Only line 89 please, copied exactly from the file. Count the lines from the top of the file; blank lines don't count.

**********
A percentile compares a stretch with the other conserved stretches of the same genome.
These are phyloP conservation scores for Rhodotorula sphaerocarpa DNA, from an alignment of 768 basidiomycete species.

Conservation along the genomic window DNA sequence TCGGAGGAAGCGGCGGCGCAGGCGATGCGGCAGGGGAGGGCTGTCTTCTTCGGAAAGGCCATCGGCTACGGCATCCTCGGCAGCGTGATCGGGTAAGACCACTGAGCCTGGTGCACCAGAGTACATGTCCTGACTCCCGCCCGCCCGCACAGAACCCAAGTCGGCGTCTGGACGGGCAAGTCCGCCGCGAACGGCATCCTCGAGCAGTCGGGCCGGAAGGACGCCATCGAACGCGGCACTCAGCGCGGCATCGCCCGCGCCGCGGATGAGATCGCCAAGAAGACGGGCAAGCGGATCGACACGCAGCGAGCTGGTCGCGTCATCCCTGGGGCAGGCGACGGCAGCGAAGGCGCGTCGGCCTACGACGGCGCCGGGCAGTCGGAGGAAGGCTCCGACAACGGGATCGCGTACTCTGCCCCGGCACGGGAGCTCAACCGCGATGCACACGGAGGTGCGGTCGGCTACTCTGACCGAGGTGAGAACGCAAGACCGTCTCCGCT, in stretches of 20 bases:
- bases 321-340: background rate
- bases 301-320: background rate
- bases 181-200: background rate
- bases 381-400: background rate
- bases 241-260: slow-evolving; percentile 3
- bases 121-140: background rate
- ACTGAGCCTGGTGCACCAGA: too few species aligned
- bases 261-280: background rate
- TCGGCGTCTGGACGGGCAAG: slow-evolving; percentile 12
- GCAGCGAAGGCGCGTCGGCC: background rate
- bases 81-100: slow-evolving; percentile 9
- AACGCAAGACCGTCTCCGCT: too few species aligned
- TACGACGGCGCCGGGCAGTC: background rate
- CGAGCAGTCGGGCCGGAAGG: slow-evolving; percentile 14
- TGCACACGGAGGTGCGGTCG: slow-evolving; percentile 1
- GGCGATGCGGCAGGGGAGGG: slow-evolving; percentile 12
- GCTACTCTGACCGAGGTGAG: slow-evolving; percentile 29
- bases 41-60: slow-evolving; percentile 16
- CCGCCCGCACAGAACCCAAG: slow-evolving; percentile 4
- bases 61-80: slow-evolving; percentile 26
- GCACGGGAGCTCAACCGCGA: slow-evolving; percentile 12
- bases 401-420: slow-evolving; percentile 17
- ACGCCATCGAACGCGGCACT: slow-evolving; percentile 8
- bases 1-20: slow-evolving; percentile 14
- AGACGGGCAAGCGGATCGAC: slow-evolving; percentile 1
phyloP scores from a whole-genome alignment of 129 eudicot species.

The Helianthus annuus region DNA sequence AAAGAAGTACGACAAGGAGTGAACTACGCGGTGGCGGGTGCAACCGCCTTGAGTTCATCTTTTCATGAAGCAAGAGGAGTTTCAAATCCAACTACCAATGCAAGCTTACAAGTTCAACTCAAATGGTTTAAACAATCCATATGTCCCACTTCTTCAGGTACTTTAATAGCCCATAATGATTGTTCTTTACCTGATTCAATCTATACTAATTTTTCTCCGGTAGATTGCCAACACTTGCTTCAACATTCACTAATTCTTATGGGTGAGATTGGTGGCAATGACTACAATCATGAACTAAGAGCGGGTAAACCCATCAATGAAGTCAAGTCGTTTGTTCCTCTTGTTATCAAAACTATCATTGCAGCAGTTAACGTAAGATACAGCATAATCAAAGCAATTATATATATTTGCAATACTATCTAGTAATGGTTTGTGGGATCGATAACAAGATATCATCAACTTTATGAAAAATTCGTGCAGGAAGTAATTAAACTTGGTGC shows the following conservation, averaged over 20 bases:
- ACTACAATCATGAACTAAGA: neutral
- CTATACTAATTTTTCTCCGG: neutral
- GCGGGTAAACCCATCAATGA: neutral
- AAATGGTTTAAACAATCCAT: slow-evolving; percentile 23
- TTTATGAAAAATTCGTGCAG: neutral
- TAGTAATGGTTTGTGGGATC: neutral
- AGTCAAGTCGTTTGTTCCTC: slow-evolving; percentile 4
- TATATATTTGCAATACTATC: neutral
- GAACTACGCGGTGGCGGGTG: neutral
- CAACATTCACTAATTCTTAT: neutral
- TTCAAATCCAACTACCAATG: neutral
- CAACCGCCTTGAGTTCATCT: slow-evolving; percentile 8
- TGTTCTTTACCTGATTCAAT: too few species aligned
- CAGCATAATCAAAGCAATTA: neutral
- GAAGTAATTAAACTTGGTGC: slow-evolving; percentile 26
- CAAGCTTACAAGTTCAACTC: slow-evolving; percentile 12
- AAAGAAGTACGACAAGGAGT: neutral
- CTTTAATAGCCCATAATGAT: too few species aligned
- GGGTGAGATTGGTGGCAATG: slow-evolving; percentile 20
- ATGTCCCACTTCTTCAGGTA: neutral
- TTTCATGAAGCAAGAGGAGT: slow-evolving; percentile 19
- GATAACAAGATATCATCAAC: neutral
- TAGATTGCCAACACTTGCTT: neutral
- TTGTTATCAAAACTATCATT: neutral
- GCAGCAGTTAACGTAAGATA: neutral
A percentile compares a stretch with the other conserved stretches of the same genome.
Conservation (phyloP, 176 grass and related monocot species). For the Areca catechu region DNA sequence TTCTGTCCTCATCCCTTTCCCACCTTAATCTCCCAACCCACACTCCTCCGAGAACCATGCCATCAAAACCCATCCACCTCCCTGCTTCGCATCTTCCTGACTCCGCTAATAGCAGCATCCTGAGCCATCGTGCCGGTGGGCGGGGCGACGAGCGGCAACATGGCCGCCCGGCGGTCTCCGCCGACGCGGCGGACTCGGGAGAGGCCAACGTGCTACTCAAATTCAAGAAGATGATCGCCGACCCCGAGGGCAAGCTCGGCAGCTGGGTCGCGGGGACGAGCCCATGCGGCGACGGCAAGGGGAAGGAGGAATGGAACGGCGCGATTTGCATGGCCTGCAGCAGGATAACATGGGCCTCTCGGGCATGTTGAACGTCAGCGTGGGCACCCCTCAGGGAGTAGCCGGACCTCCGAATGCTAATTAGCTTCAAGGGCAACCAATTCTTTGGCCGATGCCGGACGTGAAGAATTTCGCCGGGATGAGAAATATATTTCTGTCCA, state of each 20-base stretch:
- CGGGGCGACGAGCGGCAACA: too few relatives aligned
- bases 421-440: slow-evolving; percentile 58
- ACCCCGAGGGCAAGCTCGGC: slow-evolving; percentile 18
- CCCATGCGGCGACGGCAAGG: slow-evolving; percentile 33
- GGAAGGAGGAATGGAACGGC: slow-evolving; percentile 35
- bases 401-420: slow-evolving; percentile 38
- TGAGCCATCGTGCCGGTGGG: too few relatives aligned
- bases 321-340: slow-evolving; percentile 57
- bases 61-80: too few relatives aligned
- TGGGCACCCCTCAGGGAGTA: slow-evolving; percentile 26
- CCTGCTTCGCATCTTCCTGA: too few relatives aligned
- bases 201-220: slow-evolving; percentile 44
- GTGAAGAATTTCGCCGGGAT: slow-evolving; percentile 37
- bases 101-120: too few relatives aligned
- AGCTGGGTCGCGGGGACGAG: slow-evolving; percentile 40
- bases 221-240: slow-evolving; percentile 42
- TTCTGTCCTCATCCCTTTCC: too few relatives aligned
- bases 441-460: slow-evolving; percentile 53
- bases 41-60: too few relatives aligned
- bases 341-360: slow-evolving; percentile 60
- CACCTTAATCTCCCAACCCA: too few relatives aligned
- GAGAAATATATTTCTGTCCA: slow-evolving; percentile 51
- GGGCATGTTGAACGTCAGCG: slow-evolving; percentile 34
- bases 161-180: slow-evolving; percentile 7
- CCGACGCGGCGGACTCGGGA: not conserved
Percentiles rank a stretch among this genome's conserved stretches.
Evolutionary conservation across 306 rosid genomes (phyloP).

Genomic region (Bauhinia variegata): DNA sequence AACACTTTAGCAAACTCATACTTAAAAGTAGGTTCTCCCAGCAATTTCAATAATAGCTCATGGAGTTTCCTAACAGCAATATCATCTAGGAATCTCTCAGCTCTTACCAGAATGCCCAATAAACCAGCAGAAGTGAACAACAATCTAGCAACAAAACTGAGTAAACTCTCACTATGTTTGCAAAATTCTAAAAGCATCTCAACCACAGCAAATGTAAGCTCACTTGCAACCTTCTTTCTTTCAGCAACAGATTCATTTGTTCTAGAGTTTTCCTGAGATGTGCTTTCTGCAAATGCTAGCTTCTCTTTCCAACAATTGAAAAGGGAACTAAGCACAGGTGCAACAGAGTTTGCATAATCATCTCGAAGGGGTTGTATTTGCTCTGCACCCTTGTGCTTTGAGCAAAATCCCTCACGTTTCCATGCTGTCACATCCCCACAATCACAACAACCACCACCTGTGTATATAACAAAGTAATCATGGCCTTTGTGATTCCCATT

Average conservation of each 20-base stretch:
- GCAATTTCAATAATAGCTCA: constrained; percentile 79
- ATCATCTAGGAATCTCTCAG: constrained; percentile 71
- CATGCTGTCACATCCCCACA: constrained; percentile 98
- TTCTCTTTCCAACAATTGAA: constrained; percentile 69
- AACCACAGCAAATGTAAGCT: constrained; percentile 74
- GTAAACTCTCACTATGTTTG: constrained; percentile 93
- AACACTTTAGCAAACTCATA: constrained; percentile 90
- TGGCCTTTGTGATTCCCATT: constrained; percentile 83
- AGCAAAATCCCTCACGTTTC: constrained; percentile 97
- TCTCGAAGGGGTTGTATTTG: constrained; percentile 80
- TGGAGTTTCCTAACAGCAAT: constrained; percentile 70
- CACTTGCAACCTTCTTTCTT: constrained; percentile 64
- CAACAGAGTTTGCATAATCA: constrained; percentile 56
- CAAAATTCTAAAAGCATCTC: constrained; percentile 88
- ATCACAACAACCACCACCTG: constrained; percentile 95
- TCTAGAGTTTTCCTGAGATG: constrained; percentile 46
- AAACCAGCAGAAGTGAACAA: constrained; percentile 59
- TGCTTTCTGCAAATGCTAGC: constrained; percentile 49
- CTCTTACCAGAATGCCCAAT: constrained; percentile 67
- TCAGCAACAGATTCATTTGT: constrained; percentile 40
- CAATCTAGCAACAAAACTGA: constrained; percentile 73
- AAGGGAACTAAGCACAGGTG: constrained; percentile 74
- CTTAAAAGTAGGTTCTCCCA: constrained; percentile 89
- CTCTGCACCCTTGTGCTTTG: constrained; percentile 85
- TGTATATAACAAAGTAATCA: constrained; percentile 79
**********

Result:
- CATGCTGTCACATCCCCACA: constrained; percentile 98